Celine Dion, the French-Canadian singer best known for songs such as All By Myself and My Heart Will Go On, has revealed she has an incurable neurological disease called stiff person syndrome.
The syndrome, also called Moersch-Woltman syndrome and formerly stiff man syndrome, affects one in a million people. It is a rare autoimmune movement disorder that affects the central nervous system, according to Cleveland Clinic.
People with this condition experience a stiffening of the muscles in the trunk, then the development of stiffness and rigidity in the legs and other muscles in the body. It can also cause painful muscle spasms that occur randomly or triggered by noise, emotional distress and physical touch, says the clinic's description.
There is no cure, but treatments can slow its progression.
Dion told fans about the diagnosis in a tearful video she shared on Instagram on Thursday, also revealing she's had to cancel her European tour.
"Hello everyone, I'm sorry it's taken me so long to reach out to you. I miss you all so much and can’t wait to be on stage talking to you in person," she said.
"As you know, I’ve always been an open book and I wasn’t ready to say anything before but I'm ready now.
"I’ve been dealing with problems with my health for a long time and it's been really difficult for me to face my challenges and to talk about everything that I’ve been going through.
"Recently, I’ve been diagnosed with a very rare neurological disorder called the stiff person syndrome which affects one in a million people
"While we’re still learning about this rare condition, we now know this is what’s been causing all the spasms I’ve been having."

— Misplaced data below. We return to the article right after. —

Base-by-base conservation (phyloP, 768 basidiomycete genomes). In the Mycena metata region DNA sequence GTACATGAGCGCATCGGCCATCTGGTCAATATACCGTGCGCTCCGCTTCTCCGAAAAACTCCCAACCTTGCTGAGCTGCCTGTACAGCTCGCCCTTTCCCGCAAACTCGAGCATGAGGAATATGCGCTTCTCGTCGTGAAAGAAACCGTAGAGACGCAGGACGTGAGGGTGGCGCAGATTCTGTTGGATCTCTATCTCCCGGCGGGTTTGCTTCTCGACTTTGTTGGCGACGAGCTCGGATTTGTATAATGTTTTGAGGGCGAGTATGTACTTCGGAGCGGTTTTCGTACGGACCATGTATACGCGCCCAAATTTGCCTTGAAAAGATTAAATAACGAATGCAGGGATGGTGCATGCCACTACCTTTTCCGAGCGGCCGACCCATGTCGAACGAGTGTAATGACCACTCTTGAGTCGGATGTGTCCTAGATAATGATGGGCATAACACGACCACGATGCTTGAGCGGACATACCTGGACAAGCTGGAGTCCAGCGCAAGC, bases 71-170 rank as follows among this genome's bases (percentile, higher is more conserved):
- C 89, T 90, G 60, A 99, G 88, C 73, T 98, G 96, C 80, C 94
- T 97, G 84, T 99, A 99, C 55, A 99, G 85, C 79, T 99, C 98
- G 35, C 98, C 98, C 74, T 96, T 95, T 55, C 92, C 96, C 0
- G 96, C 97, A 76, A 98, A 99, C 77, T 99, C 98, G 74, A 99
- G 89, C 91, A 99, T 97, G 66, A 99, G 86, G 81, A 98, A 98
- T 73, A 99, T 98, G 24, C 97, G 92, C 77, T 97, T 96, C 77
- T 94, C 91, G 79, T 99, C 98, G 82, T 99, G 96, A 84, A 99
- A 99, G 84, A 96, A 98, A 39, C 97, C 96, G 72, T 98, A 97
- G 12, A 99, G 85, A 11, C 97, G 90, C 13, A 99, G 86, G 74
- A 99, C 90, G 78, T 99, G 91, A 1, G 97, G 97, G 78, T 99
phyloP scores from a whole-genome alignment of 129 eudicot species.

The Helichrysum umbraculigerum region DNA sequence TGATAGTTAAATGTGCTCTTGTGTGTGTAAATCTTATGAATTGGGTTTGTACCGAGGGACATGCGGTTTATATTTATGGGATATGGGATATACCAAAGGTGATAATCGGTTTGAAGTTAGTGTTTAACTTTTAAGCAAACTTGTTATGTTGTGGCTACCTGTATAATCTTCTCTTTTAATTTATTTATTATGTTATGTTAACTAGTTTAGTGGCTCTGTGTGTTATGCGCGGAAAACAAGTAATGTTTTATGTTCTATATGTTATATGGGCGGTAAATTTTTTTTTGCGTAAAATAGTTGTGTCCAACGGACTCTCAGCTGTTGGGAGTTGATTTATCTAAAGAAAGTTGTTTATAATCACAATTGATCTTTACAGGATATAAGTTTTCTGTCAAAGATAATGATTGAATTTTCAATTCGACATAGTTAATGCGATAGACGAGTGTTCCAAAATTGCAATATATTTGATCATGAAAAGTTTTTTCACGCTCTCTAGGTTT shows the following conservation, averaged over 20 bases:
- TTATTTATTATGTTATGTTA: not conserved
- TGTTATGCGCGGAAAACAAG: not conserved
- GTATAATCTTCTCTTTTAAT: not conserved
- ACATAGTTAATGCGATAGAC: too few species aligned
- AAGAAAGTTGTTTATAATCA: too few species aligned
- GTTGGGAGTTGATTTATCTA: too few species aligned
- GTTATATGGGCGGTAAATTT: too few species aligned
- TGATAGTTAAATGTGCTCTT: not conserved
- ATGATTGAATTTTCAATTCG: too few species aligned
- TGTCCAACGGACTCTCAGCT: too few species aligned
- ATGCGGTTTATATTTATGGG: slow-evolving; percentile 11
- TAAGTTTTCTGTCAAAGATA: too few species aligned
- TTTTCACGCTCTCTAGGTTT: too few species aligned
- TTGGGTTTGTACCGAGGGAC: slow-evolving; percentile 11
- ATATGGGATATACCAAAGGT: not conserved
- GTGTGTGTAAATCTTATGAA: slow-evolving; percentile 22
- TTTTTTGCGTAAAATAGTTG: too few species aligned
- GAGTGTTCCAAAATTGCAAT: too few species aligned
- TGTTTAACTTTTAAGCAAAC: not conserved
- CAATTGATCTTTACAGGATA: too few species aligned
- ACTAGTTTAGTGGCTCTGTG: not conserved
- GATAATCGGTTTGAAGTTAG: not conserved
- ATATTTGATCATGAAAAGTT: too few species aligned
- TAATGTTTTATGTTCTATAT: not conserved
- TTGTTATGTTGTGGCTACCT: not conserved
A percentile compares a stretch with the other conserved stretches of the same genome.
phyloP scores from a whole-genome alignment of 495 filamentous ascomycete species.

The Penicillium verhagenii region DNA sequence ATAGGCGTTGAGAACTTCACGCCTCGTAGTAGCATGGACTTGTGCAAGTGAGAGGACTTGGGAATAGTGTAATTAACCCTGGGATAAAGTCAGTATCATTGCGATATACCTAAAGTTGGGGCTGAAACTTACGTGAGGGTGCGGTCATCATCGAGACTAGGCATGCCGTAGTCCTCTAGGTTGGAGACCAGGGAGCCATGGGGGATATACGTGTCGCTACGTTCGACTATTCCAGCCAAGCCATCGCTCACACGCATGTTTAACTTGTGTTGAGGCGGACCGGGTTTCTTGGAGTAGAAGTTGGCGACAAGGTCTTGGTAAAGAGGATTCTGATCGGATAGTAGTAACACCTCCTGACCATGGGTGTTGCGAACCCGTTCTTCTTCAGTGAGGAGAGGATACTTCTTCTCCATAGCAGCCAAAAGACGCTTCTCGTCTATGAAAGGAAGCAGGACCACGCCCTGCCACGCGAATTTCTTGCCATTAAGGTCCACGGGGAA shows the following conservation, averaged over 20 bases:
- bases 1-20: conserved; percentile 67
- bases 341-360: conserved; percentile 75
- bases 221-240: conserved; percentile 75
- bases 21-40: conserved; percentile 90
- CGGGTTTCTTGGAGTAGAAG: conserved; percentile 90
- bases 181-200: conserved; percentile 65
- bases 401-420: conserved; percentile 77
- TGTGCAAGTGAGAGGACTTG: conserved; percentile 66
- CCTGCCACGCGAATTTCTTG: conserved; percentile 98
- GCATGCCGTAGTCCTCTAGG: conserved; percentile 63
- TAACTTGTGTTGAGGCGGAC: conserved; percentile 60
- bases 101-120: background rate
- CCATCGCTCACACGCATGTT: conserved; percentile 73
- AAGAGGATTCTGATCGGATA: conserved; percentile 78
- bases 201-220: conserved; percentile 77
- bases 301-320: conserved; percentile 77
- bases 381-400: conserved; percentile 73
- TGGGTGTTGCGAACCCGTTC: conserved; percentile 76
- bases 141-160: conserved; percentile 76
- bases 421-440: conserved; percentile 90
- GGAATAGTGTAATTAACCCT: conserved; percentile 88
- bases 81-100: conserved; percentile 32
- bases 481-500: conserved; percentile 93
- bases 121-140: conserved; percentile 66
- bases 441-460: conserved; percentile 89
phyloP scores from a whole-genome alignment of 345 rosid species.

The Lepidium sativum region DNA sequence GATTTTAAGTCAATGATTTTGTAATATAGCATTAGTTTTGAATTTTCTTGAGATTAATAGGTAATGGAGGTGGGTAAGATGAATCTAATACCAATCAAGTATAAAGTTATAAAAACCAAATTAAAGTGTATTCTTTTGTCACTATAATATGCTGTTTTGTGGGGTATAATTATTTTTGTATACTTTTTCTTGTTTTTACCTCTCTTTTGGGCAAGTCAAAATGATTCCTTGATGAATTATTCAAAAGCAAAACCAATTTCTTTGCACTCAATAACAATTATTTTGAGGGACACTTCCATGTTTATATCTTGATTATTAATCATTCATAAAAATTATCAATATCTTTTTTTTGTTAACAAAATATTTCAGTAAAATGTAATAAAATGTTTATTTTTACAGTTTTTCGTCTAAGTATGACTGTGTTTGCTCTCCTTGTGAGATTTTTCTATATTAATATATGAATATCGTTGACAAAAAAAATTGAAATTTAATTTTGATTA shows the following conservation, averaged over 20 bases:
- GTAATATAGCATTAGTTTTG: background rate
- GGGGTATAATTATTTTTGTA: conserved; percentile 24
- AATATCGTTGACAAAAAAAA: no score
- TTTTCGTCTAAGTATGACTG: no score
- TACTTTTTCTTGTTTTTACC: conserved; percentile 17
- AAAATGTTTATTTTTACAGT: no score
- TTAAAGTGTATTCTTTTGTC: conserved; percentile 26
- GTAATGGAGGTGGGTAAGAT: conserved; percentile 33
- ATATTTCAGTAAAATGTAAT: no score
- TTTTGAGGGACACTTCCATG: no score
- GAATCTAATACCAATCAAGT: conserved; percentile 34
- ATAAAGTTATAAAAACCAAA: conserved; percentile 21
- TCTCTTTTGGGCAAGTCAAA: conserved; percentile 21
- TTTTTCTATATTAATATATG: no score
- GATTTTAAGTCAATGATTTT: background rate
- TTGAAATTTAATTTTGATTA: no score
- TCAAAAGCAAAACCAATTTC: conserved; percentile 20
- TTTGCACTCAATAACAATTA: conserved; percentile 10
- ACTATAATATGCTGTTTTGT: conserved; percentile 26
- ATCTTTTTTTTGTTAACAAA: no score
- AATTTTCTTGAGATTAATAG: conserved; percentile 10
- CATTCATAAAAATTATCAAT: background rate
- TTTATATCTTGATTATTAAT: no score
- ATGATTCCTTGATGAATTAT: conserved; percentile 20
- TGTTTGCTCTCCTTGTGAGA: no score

Dion explains the spasms affect "every aspect" of her daily life, making it difficult for her to walk and use her vocal chords.
"It hurts me to tell you today that this means I won’t be ready to restart my tour in Europe in February," she added.
"I have a great team of doctors working alongside me to help me get better and my precious children who are supporting me and giving me help.
"I'm working hard with my sports medicine therapist every day to build back my strength and my ability to perform again, but I have to admit it’s been a struggle.
"All I know is singing, it’s what I’ve done all my life and its what I love to do the most."
The singer also said she has "hope" that she's "on the road to recovery" and that she's doing everything she can to recuperate.
The cause of stiff person syndrome is unknown, but twice as many women are diagnosed as men, says Cleveland Clinic.
Symptoms can occur at any age but usually develop between 30 and 60 and it's more likely seen in people with other autoimmune disorders such as diabetes or thyroiditis and certain cancers including breast, lung and kidney.
Dion first implied she had health issues in January when she cancelled the North American dates for her Courage World Tour, which was meant to run from March 9 to April 22. Three months ago, she'd had to cancel the start of her Las Vegas comeback, again citing health concerns.